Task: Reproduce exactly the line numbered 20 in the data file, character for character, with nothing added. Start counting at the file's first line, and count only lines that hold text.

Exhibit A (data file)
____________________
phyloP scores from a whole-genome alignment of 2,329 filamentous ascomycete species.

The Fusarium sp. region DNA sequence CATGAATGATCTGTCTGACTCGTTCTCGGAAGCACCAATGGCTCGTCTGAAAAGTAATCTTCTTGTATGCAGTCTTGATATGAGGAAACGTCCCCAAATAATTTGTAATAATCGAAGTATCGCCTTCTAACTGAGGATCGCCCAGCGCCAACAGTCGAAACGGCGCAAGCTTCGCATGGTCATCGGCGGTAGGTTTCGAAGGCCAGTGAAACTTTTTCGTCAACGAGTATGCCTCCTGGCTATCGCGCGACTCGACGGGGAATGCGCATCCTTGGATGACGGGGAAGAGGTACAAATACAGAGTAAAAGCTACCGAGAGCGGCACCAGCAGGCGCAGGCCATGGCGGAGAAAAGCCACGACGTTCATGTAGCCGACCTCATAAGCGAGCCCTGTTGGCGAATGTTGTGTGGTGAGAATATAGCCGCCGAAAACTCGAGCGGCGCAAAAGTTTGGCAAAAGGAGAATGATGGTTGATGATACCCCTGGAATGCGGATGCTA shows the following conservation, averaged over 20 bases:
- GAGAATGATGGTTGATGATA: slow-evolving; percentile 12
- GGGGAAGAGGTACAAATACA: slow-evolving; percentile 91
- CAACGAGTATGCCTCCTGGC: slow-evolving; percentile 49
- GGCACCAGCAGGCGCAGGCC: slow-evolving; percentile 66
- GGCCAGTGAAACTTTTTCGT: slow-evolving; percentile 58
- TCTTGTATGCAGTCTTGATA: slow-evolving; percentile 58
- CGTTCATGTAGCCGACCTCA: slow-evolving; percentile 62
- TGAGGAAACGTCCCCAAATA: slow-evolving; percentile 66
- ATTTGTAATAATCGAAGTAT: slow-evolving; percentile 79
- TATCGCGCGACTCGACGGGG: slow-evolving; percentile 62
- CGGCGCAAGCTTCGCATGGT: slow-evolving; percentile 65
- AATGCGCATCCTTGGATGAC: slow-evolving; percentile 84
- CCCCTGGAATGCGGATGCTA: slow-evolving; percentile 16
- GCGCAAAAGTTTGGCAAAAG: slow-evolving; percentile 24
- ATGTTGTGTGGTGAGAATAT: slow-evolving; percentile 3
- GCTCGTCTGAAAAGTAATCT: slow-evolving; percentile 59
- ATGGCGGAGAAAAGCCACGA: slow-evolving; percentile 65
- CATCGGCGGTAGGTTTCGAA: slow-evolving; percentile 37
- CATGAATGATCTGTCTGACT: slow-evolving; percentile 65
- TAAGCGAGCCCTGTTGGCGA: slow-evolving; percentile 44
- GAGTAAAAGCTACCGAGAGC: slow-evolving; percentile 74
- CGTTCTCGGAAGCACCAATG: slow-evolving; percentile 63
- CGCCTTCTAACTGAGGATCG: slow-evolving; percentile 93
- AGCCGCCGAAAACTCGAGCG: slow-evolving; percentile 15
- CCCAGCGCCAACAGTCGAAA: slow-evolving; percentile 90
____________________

- CATCGGCGGTAGGTTTCGAA: slow-evolving; percentile 37